Arts and Entertainment

What’s Happening with the Film Industry?

Here’s how the film industry is coping with the pandemic.

Reading Time: 3 minutes

Cover Image
By Serena Chan

Thousands of movie theaters around the world were forced to close their doors due to the COVID-19 pandemic in early March. Some theaters are still closed while others are gradually gaining their customers back now, six months later. Yet, these closures are only one reason for the critical state of the film industry—many films that were set to release this year were pushed back, and others that were in the process of filming were postponed. With the increasing popularity of streaming services such as Netflix, Hulu, and Disney+, many aren’t even buying movies anymore. Will the film industry be able to recover?

A few shows and movies outside of Hollywood have resumed filming, but Hollywood is only making short music videos and small commercials with crews of 100 people at most. Studios have created new safety rules: frequent cleaning of equipment, limited filming hours, required masks, and COVID-19 tests every couple of days. Even so, crowded areas, unsanitary sets, and delays in testing have made future filmings uncertain. Upcoming movies like “Songbird” and “Courting Mom & Dad” resumed filming in early June but were shut down by SAG-AFTRA because they didn’t adhere to the safety guidelines. Sam Nicholson, chief executive of Pasadena visual effects company, stated, “Everyone is reluctant to start a shoot that could be shut down […] everyone in the production chain from the studios, to producers and directors, to actors and crew, lack the confidence to make any substantial local production commitments.” With fewer directors and producers willing to film and with fewer crew members to work with, a substantially fewer number of films will be released.

The global box office loss was at $7 billion in early March but skyrocketed to $17 billion months later. Though movie theaters are reopening, showing movies filmed before March, they aren’t making enough money to meet this deficit. Films like “Tenet” (2020) and “The New Mutants” (2020) were released in September and made $4.7 million and $1.6 million, respectively, on their opening weekend. In order for “Tenet” to break even, it needs to pull in around $800 million, since the filming and marketing costs were around $400 million. Around 70 percent of theaters in the U.S. are showing these movies, but the ones in New York City and Los Angeles, which account for a large percentage of box office sales (before COVID-19), are still closed. Though more movie theaters may open in the coming months, it’s going to take some serious sales to make up for the box office loss. In terms of employment, almost 170,000 people lost their jobs after the pandemic hit, and it’s likely that many background actors and extras won’t be rehired. Jeff Bock, a senior media analyst, told Fox News that the industry will house smaller crews, film at fewer locations, and require crew members to double up as extras while filming.

Not all aspects of the film industry are in trouble, however: streaming services are seeing a huge surge in viewership. Invoke, a market research company, found that 75 percent of responders are watching more on streaming sites than they used to, while Nielsen conducted a similar study and found that time spent on streaming platforms has increased by 34 percent since 2019. And these numbers aren’t going down anytime soon. Today’s streaming services house different genres of film and TV shows: Disney+ features Marvel, Star Wars, and viewings suitable for younger audiences; Netflix features fantasy, mystery, and romance; Amazon Prime features reality TV shows and older films, and so on. With their cheap prices and wide variety, streaming services are benefiting greatly.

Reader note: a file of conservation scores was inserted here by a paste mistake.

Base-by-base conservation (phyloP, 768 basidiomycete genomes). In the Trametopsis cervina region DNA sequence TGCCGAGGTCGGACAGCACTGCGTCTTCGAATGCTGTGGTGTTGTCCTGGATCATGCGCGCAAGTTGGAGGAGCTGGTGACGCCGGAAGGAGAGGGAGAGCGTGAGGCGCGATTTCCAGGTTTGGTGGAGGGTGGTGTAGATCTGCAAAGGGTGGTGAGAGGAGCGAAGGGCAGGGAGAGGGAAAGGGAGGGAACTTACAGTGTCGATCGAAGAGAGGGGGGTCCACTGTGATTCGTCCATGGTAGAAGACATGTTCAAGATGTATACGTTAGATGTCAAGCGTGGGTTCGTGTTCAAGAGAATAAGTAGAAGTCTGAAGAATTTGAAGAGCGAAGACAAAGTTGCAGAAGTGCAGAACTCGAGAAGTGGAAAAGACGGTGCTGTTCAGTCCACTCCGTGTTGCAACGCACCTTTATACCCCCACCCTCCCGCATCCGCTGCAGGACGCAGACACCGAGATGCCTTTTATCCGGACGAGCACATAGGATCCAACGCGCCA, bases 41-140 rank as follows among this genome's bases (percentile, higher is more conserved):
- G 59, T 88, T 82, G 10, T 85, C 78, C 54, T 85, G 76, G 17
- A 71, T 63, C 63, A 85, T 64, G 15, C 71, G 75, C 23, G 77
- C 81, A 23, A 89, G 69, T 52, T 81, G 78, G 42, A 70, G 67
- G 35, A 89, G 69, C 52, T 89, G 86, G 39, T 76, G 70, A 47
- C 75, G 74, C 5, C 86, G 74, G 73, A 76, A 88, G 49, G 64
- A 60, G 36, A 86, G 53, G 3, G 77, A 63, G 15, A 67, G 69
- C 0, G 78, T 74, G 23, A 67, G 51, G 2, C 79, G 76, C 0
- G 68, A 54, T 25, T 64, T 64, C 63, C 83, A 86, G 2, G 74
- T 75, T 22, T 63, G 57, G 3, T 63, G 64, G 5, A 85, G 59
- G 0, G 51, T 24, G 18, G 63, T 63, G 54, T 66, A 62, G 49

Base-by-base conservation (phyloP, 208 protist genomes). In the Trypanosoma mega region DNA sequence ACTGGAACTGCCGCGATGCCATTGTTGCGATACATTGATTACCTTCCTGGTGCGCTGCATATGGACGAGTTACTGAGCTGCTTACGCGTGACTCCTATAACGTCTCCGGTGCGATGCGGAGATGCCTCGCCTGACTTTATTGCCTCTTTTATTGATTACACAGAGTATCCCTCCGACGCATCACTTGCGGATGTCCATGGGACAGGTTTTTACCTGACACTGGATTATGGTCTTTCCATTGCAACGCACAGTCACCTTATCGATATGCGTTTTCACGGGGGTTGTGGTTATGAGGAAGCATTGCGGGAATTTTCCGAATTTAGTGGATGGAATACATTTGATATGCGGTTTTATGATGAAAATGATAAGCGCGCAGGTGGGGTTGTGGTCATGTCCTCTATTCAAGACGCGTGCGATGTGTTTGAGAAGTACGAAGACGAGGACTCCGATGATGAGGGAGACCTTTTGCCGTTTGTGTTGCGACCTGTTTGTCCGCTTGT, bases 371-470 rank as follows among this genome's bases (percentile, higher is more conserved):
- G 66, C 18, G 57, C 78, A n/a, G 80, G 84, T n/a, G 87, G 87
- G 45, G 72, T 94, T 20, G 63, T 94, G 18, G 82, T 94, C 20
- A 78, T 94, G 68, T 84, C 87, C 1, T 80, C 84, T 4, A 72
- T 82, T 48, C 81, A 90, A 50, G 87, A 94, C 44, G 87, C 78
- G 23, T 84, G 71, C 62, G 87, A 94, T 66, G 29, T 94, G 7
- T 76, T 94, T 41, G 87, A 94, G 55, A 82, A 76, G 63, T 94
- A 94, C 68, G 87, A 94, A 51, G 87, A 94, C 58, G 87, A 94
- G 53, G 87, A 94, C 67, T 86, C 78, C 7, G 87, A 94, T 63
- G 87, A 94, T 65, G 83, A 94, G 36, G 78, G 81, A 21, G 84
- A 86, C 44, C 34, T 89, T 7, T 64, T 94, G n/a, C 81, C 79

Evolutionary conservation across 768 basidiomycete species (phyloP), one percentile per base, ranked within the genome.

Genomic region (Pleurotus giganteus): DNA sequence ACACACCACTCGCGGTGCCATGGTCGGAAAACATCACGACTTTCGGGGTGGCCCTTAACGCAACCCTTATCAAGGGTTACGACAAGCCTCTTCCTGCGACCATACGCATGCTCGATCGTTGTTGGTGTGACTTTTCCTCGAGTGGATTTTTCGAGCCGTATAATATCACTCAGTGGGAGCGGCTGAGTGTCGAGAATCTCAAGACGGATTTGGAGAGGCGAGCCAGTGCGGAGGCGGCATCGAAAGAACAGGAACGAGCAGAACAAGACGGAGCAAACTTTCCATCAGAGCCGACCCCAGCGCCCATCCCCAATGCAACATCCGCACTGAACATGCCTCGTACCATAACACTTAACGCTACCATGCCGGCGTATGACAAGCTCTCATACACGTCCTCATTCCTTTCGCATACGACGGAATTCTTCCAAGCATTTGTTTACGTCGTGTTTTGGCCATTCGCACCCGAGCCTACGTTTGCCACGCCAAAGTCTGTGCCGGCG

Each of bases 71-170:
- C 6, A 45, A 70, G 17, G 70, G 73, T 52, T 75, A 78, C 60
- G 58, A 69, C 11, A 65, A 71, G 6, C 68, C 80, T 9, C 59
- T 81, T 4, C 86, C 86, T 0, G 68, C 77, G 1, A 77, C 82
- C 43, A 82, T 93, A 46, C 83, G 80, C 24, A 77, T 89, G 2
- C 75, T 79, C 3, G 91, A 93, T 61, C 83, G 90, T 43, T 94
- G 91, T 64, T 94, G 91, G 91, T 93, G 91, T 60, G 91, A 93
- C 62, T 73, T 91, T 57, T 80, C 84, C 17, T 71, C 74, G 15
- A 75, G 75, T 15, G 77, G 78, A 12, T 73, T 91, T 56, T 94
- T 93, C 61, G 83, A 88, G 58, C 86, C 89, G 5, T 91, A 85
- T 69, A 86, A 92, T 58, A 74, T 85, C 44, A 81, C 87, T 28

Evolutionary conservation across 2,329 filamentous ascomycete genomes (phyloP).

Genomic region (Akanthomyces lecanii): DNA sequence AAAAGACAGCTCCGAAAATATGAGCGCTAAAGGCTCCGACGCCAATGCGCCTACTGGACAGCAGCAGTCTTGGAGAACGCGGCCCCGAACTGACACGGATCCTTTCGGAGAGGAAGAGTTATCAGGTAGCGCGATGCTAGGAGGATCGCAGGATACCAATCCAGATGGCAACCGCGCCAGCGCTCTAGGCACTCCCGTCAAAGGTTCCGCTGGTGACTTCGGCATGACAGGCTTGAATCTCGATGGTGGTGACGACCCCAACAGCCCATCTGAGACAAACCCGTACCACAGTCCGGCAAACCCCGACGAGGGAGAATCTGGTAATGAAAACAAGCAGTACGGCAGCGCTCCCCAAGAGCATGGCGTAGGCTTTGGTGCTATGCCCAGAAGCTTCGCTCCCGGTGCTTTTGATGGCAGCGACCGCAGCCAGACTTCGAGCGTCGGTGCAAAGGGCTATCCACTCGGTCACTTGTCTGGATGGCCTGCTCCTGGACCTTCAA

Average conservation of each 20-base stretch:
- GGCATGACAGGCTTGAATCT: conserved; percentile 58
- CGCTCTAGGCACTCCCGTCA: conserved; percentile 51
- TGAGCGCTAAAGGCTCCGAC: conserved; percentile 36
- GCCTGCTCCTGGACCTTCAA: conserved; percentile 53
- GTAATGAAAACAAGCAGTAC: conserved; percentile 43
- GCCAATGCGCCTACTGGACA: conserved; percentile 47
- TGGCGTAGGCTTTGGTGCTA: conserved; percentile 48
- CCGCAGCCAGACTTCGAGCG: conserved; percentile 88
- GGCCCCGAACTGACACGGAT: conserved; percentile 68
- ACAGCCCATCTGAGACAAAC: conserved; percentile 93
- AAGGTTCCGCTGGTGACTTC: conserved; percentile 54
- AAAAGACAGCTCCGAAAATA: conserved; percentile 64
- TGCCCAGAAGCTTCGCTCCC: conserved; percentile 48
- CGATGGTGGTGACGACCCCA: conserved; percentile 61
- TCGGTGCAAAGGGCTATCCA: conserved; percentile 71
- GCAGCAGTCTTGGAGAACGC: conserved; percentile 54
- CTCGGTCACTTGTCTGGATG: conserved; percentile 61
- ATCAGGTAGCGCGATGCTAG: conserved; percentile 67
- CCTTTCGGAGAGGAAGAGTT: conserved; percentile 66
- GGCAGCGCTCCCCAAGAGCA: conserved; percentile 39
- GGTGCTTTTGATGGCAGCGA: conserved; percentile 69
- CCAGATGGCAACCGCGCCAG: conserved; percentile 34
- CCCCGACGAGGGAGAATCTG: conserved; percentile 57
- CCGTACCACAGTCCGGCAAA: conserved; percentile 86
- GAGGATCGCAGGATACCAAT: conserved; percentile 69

With the current circumstances, many movies that would’ve been shown in theaters are now being released digitally, either on TV or on a streaming device. The most successful among such films is “Trolls: World Tour” (2020), released in April and grown to be the highest-grossing digital movie ever. The movie was priced at $20 for on-demand viewers and brought in around $100 million. Though it brought in less than its prequel “Trolls” (2016), “Trolls: World Tour” proved that a film could be released digitally and still be successful. Since then, a number of other films have been released digitally, including “Onward,” “Artemis Fowl,” and “Mulan,” all of which are available on Disney+. “Onward” and “Artemis Fowl” are available with the monthly subscription, but “Mulan” costs an extra $30 on top of the $6. Though the digital releases don’t differ in quality than the ones released in theaters, I personally would rather see a film in a theater, where the special effects are much more vivid.

The film industry has a lot of deficit to make up for, which will take time since many movies aren’t filming at the moment, and the ones that are have limited job offerings. If movie theaters in big cities like New York and L.A. don’t open up soon, the industry will fall behind. But this could be an opportunity: positive new developments prompted by the COVID-19 crisis might subvert the stale traditions of cinema.